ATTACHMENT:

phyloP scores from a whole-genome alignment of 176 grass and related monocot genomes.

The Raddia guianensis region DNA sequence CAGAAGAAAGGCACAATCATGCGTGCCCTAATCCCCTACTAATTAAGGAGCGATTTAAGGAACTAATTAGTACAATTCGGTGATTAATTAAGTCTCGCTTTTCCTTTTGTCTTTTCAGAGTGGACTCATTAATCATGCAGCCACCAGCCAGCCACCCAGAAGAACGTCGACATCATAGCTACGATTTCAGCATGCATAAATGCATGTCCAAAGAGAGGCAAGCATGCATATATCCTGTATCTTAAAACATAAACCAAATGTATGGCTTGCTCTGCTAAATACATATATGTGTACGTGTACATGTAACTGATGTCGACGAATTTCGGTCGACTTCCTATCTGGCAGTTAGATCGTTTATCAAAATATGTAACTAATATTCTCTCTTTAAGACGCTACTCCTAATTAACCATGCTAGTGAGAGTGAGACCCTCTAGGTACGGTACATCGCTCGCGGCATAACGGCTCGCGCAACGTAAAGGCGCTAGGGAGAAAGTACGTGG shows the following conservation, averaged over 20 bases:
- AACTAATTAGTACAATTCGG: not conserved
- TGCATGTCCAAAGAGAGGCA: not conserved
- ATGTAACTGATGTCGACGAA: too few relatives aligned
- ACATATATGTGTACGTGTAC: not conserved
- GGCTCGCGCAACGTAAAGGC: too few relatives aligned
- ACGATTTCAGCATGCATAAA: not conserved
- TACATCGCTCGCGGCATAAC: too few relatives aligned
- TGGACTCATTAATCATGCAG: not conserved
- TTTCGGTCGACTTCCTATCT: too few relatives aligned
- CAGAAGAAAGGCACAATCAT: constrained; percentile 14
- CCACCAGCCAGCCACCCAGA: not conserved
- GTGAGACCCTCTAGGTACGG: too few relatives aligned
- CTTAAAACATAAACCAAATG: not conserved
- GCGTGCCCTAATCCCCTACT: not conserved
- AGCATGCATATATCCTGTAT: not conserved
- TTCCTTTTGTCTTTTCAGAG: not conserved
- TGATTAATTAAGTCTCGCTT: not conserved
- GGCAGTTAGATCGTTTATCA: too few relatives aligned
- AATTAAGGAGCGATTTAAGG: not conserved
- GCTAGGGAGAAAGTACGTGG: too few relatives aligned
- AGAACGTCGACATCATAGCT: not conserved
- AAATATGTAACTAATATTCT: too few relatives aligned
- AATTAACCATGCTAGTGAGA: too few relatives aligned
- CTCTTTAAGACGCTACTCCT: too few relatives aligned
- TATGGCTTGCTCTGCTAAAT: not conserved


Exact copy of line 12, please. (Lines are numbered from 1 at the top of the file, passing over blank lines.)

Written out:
- CAGAAGAAAGGCACAATCAT: constrained; percentile 14